Resurrection: God's Silver Star


Reading: 1 Corinthians 15:58

It seems like a cruel joke.

How many times have you heard someone quote 1 Corinthians 15:58? The New International Version states it this way: “Therefore, my dear brothers, stand firm. Let nothing move you. Always give yourselves fully to the work of the Lord, because you know that your labor in the Lord is not in vain.”

More often than not it is the last statement that we hear the most frequently. We take comfort in it and claim it as a promise for success in ministry. Eventually, we believe, we will see souls saved, believers growing in their faith, the church impacting the community and the world, if we just “keep on keeping on.”

Small problem. Success in ministry is not what Paul is talking about. That wonderful little word “therefore” is the clue.

Apparently there was some discussion in the Corinthian church about whether or not resurrection after death was really true. All of chapter 15 gives us Paul’s argument on the subject. Some were insisting that since that there was nothing after death that they might as well just do whatever they wanted while they were alive. This discussion contains that famous verse from which the saying: “Eat, drink, and we merry for tomorrow we die” comes from (1 Corinthians 15:32). And some of the Corinthians were practicing that saying so wholeheartedly that Paul had to urge them to repent (15:34).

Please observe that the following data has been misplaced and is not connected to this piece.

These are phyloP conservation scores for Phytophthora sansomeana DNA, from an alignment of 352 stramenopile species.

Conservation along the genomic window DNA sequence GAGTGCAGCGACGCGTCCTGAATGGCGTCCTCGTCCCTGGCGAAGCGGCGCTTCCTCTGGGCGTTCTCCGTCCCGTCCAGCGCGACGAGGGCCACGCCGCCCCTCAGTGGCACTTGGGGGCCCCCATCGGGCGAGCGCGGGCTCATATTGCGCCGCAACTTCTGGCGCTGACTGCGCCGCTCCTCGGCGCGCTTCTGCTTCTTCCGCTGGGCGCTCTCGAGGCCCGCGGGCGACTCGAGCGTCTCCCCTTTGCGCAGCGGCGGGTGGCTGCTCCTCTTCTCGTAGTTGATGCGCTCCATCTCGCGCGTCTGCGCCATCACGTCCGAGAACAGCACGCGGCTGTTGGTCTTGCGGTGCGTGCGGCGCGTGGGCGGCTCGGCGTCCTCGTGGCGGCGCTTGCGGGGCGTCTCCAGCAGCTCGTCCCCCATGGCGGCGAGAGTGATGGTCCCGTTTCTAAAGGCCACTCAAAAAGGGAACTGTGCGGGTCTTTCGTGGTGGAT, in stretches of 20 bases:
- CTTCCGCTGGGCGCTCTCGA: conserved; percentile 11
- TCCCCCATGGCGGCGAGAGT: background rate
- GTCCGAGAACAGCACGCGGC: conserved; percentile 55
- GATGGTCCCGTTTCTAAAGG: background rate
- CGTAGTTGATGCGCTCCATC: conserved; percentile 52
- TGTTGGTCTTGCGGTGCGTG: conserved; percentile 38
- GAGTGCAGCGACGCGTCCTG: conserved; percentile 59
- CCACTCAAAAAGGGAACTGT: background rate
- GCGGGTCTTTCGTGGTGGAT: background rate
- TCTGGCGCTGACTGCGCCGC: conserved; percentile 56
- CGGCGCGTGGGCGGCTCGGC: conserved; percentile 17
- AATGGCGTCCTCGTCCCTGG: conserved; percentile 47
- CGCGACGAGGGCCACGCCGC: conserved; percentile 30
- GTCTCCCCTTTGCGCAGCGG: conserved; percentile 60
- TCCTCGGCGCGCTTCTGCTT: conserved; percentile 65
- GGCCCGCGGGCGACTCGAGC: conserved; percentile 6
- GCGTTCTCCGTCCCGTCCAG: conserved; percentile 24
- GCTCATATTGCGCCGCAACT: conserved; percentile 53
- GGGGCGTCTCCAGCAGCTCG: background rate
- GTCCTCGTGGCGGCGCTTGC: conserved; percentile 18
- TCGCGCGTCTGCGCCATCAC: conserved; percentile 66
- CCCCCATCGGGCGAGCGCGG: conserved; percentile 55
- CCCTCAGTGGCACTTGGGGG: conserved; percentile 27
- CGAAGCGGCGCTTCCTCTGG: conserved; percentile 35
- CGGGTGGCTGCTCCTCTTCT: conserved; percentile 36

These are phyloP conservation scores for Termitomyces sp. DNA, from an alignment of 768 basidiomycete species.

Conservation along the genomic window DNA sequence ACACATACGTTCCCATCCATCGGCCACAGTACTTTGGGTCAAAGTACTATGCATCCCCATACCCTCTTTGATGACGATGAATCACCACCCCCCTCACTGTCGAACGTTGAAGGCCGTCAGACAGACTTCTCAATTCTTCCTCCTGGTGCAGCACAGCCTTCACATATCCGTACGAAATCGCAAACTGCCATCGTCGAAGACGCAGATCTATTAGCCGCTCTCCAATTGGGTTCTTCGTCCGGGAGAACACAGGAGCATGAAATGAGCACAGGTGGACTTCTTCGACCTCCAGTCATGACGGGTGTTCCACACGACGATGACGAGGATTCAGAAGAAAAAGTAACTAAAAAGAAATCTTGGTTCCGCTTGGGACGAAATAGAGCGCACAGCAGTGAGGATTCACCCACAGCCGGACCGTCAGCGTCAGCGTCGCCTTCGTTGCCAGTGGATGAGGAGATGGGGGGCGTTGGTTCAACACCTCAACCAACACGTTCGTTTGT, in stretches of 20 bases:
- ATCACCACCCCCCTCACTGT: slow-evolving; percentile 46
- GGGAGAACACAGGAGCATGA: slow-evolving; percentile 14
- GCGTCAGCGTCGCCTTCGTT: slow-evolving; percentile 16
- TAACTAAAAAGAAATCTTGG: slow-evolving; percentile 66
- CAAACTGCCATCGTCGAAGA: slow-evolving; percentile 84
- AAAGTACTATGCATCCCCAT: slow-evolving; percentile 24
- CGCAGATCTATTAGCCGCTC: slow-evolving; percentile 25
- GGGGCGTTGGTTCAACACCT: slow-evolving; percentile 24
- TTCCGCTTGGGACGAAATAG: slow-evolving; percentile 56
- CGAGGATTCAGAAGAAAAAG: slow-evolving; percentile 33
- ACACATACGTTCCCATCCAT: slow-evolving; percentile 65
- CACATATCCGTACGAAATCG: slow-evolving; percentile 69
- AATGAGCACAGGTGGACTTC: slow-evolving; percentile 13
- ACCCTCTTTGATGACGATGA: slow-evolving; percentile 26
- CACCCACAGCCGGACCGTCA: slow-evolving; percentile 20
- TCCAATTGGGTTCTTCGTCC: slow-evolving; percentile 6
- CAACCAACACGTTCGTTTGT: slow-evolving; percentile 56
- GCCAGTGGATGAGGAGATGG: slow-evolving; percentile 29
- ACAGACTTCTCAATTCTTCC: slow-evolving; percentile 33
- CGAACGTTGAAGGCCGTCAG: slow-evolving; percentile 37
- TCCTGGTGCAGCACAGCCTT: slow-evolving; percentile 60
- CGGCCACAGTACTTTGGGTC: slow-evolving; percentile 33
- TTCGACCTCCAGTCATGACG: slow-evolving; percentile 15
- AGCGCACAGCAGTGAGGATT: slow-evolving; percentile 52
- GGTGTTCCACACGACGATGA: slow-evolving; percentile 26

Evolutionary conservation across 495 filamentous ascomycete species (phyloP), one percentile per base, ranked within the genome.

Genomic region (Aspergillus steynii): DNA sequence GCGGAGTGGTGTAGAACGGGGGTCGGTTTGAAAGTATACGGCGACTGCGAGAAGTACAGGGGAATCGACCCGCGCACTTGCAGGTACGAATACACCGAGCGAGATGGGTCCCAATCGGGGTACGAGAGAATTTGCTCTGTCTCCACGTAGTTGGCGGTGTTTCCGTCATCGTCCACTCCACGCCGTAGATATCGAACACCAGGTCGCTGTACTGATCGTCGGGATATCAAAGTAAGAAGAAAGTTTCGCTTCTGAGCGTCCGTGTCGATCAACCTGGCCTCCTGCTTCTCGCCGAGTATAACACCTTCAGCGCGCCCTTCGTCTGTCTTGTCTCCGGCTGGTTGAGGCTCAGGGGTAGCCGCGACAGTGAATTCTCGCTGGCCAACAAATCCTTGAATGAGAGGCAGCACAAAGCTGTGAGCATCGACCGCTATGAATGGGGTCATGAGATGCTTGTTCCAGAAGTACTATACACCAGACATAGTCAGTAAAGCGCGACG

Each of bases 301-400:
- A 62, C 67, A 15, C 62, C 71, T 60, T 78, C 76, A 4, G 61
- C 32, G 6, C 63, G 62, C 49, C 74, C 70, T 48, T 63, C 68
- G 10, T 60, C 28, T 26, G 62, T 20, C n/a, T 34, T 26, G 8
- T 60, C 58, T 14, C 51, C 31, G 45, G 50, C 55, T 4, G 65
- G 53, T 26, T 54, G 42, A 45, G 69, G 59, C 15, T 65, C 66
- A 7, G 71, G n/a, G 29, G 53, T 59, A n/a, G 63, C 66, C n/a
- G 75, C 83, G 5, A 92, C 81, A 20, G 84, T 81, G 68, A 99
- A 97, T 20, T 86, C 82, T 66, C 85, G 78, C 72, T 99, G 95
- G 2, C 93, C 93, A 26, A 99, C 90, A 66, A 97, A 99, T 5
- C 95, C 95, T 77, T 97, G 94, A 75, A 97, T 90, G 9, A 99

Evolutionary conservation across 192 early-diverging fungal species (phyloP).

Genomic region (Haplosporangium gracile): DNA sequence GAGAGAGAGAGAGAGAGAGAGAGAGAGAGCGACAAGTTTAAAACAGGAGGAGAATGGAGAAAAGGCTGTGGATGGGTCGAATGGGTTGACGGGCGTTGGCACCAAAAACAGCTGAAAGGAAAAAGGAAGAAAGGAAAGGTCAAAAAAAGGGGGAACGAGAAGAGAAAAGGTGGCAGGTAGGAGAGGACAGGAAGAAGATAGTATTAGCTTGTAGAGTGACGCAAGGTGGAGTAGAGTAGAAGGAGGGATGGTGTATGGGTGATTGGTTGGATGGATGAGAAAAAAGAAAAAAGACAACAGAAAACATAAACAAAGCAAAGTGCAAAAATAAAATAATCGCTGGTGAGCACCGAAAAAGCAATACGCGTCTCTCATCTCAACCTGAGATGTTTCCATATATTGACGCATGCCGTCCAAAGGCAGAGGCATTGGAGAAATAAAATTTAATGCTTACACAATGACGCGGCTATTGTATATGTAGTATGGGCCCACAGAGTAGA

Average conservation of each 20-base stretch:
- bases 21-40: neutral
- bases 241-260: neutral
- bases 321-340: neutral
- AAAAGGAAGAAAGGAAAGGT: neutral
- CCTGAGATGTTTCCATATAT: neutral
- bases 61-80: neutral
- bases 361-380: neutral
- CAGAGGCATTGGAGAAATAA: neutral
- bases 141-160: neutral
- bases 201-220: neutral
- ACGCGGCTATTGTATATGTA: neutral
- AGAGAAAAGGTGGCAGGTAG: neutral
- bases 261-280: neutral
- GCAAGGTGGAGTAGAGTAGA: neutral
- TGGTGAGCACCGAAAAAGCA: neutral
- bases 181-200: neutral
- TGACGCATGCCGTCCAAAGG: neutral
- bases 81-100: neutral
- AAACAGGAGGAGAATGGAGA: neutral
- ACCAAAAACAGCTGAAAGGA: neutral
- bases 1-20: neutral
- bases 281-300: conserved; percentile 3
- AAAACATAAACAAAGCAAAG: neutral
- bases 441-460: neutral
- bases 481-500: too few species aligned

What did it matter then if they tried to introduce people to Jesus and encourage their faith journeys if there was no heaven or no hell? What difference did it make if believers grew in faith and matured if there was no “well done” waiting for them at the foot of the throne of God? Why put out all the effort and expense to impact the community and the world with the message of grace when cold, hard ground was the last stop whether people believed or not? Who cared if they indulged in all the excesses offered by the world of their day? There were no consequences, right?

Paul ends his defense of the truth of the resurrection by telling the Corinthian believers that death wasn’t the end. God wasn't playing a cruel joke on them by asking them to live in expectation of something that wasn't going to happen. There was a resurrection. There was a life beyond the grave. There was a heaven to be entered and a hell to be avoided. There was a “well done” to be sought. There are eternal consequences to the temporal choices we make.

“Success” in ministry through faithful service is not the point of this passage (there are plenty of Biblical examples where faithful service did NOT result in “success” as we might define it).  Paul was making a theological point here–what we believe about the next life influences how we act in this one.

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